Code:
// include the library code:
#include <LiquidCrystal.h>

// initialize the library with the numbers of the interface pins
LiquidCrystal lcd(12, 11, 5, 4, 3, 2);  // <-- this is the line that defines the object/variable "lcd"  the rest of the numbers are related to how the parallel LCD is wired.  **THIS IS HAS NOTHING TO DO WITH YOUR I2C DISPLAY.

void setup() {  // set up the LCD's number of rows and columns:
  lcd.begin(16, 2);
4239  Using Arduino / Programming Questions / Re: I2C lcd on: December 01, 2011, 10:05:09 pm

The small code I entered above still compiles and runs ok. I trying to add this to code which ran fine in the original LiquidCrystal library.
So far I have added the first three lines of the above code to it, and I am still getting the same errors,here are those errors.

It is good to post the error messages you are getting.  However, instead of providing a cryptic scavenger hunt, why not post the code (wrapped in code tags, provided by the '#' button in the post editor) that isn't working?  Personally, I can't follow your directions and duplicate the problem.  E.g, especially the vague part of "I have added..." what did you add?
4240  Using Arduino / Installation & Troubleshooting / Re: Arduino IDE Crash on Mac OSX when uploading on: December 01, 2011, 07:02:31 pm
What version of the Arduino IDE are you using?
4241  Using Arduino / Programming Questions / Re: I2C lcd on: December 01, 2011, 06:48:41 pm
Your screenshots are better than nothing, but realize you completely obscured the path.  There is enough there for me to see that you didn't listen to my original advice.

Unzip it and put it in your libraries folder.  If you don't have a libraries folder, where your other Arduino sketches are stored, create one.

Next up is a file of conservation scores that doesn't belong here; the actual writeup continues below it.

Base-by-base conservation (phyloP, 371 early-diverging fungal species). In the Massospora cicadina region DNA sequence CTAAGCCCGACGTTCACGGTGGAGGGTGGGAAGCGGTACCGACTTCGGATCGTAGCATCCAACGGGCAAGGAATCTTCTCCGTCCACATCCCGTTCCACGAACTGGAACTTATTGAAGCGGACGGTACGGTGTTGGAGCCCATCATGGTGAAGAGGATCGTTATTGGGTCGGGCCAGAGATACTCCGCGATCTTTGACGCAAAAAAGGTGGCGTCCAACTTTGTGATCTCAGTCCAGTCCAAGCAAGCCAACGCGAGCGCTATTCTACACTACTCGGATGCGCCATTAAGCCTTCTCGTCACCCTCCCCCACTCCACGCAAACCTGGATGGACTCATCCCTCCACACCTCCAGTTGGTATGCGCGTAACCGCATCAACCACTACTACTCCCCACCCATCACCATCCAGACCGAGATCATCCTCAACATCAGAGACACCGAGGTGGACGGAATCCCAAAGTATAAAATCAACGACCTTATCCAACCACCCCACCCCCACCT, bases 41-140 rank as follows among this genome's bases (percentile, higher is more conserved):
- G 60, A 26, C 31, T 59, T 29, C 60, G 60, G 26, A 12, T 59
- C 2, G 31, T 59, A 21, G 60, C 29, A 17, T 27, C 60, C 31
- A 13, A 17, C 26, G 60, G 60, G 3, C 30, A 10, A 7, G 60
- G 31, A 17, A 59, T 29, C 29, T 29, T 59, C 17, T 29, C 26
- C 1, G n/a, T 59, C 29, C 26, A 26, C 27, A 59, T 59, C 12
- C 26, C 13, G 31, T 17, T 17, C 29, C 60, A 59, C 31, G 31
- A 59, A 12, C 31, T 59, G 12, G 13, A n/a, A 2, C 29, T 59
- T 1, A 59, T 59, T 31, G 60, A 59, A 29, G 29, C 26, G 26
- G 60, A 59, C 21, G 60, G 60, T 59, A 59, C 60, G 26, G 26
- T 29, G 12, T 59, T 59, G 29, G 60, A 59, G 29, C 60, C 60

Your Sketches are stored in the path:
(XP) C:\Documents and Settings\username\Arduino\
(7)  C:\Users\username\Documents\Arduino\

That's where you need to create a libraries folder for you to put YOUR downloaded libraries.

See my screen shots.
User owned libraries:  path where Arduino.exe stores your sketches

libraries contents and LiquidCrystal_I2C contents are the contents of the respective folders.

Contributed libraries in IDE shows how LiquidCrystal_I2C appears correct in the IDE.
4242  Using Arduino / General Electronics / Re: Most affordable power supply solution? on: December 01, 2011, 06:29:17 pm
Yes you should always measure with a proper load.  The definition of proper will vary.  For example, if you know your circuit will draw 1A, don't measure the supply with 100mA and vice versa. 
4243  Using Arduino / General Electronics / Re: Arduino > Movie player on: December 01, 2011, 10:21:52 am
Current limiting resistors are always a good idea, especially if you don't know what the other side of the circuit looks like.
4244  Using Arduino / General Electronics / Re: Voltage regulator on: December 01, 2011, 10:15:22 am
Generally regulators have a minimum load requirement before their output is stable.  You might try a load of a 10K resistor just to get some current flowing.  This combined with the relatively large capacitors you are using could be keeping the regulator from stabilizing its output.  (The datasheet only recommends 0.33uF on the input and 0.1uF on the output.)


Of course if your goal is 3.75V then zoomkat's suggestion is best of all.  Just go straight for an adjustable regulator.
4245  Using Arduino / General Electronics / Re: Most affordable power supply solution? on: November 30, 2011, 05:55:09 pm
I use these Apple-knock off adapters to get 5V into my enclosed projects.  $5 (with prime.)

http://www.amazon.com/Wall-Charger-Sync-Cable-iPhone/dp/B004911E9M/ref=sr_1_1?rps=1&ie=UTF8&qid=1322693629&sr=8-1

You can get them even less in bulk without prime or on eBay.

Quote
Second -- can you buy those circuit boards from within the wall warts bulk? Or some other kind of mains-to-5V power supply component already built? If I could get < $5 for this part, that would be a win for me!
I've never felt the need to put the circuit inside my boxes.  I'd rather run a small DC cable into the box than mains power, but that's just my preference.